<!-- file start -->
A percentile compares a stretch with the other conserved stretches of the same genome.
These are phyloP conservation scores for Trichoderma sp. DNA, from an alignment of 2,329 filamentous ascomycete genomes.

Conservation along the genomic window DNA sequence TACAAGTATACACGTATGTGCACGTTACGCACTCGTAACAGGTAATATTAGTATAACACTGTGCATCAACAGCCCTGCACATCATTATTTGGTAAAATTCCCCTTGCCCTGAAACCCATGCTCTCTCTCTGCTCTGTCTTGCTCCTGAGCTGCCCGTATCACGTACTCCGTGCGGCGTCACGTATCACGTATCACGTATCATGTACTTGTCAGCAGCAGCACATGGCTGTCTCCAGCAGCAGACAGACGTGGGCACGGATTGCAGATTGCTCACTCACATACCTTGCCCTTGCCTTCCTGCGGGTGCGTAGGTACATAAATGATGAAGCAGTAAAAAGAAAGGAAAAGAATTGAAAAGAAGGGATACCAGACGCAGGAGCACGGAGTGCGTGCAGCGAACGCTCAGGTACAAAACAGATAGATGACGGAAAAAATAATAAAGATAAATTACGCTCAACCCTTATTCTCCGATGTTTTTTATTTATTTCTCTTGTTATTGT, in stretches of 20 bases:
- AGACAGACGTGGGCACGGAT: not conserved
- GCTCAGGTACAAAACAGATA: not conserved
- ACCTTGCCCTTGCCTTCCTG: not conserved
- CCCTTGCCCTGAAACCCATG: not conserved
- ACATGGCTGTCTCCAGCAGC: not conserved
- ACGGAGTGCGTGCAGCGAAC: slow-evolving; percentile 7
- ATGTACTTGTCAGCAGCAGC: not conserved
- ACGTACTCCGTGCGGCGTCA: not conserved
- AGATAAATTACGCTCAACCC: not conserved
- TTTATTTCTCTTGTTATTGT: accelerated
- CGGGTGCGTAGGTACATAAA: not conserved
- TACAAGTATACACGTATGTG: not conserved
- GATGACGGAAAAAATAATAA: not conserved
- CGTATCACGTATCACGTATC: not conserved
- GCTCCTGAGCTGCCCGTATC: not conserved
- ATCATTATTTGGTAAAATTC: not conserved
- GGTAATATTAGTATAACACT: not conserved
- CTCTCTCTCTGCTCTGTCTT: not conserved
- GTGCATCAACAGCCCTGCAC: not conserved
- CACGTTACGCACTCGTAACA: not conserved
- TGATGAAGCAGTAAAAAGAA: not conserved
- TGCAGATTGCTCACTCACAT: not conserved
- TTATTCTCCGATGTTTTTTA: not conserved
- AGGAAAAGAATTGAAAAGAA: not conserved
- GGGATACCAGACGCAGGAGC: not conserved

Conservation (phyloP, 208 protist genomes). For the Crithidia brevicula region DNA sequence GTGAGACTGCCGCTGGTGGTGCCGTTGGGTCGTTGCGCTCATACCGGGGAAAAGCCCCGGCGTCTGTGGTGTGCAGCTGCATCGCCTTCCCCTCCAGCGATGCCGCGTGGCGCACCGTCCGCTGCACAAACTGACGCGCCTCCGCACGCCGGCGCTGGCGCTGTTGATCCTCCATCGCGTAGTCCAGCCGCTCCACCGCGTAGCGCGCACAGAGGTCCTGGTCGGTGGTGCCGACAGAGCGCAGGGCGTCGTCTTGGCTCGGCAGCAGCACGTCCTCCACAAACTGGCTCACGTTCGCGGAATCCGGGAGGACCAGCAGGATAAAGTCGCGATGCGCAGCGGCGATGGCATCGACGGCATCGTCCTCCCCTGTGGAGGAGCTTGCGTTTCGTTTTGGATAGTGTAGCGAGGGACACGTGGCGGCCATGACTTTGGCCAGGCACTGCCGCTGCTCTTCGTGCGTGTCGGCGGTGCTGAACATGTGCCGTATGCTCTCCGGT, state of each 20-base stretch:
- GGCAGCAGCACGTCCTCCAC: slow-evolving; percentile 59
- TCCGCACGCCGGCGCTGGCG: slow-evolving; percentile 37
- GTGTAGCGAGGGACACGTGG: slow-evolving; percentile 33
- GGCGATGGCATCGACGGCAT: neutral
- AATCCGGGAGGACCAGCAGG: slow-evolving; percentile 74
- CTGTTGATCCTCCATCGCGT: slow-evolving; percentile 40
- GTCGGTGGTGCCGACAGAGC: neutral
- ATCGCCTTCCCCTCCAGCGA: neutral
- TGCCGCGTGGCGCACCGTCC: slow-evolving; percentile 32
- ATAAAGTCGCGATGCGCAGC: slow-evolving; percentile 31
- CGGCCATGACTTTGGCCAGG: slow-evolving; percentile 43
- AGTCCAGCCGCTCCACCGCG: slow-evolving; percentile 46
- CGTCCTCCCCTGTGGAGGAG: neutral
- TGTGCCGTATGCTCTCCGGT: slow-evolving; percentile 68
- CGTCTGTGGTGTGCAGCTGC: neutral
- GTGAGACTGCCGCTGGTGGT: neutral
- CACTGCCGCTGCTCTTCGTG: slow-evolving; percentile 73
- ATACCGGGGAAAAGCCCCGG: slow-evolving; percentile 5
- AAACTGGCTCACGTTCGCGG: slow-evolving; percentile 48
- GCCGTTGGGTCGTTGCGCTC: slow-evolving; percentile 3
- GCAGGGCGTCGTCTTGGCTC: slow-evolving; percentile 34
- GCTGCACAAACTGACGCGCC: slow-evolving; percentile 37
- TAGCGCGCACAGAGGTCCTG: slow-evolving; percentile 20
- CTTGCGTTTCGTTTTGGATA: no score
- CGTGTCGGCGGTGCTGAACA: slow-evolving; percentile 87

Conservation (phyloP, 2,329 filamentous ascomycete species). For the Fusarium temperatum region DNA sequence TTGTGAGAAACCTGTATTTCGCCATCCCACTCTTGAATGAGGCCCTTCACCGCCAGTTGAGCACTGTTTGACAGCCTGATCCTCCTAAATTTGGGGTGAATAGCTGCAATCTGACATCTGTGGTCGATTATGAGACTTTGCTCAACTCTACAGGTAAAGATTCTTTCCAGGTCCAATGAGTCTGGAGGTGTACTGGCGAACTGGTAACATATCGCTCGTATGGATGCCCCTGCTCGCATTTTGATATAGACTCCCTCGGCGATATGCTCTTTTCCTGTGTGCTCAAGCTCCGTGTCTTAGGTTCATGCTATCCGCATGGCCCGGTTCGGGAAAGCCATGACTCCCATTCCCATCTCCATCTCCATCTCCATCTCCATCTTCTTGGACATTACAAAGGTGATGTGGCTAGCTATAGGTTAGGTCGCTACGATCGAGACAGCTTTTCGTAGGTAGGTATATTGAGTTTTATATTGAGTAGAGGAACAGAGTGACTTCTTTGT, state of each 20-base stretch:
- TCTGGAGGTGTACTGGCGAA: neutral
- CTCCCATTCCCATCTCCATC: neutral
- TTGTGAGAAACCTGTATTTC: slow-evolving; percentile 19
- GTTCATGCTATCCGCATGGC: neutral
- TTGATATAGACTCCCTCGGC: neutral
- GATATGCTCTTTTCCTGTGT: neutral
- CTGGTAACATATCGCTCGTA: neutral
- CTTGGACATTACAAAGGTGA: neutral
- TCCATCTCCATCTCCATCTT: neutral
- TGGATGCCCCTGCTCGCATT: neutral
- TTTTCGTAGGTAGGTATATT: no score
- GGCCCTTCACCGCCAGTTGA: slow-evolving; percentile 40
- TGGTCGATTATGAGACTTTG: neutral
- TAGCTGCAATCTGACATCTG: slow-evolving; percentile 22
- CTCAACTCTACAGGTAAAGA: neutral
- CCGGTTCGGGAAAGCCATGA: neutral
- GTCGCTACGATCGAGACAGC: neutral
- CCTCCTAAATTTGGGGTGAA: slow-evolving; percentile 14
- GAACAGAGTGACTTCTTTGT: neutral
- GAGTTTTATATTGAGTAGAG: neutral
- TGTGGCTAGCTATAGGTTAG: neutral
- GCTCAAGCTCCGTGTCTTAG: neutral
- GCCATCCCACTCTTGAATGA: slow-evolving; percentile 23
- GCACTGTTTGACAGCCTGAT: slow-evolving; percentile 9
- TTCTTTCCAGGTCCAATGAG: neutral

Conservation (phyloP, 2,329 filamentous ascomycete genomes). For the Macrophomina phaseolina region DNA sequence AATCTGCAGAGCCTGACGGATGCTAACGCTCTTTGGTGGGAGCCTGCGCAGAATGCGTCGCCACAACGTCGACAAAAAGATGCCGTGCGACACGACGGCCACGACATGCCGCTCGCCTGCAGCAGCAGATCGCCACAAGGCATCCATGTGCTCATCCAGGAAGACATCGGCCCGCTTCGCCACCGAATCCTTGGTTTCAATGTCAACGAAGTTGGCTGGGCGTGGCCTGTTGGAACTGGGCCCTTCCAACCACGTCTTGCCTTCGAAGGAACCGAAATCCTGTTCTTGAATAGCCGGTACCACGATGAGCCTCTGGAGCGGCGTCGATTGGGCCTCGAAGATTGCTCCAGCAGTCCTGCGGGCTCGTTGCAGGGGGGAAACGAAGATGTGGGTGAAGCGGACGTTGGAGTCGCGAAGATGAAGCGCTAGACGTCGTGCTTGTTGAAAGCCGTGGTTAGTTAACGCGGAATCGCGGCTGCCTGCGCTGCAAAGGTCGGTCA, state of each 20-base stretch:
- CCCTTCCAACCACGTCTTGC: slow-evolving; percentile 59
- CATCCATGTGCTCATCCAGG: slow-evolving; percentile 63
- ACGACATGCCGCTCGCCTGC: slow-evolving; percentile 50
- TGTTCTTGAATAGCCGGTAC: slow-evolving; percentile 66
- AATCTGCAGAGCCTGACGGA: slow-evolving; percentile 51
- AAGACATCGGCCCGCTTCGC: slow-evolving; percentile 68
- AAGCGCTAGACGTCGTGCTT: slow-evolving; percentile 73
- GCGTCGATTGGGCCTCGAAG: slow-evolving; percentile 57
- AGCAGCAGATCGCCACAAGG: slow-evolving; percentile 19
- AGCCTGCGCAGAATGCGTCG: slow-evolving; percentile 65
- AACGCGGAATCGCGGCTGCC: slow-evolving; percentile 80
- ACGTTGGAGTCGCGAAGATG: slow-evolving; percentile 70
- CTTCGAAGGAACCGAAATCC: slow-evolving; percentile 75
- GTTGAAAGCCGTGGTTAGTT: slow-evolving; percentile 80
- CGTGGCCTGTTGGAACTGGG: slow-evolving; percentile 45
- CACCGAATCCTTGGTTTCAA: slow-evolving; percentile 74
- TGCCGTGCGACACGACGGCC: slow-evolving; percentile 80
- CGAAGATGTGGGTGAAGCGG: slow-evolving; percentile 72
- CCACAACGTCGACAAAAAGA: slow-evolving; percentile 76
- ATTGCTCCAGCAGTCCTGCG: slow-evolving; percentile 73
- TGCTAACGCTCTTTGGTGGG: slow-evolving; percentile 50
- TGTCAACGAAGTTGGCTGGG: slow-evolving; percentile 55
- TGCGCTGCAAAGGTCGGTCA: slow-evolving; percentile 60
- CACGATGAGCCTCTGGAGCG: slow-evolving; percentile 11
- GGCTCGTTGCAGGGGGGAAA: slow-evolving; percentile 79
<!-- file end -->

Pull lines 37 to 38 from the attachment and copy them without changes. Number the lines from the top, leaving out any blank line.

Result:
- ATCGCCTTCCCCTCCAGCGA: neutral
- TGCCGCGTGGCGCACCGTCC: slow-evolving; percentile 32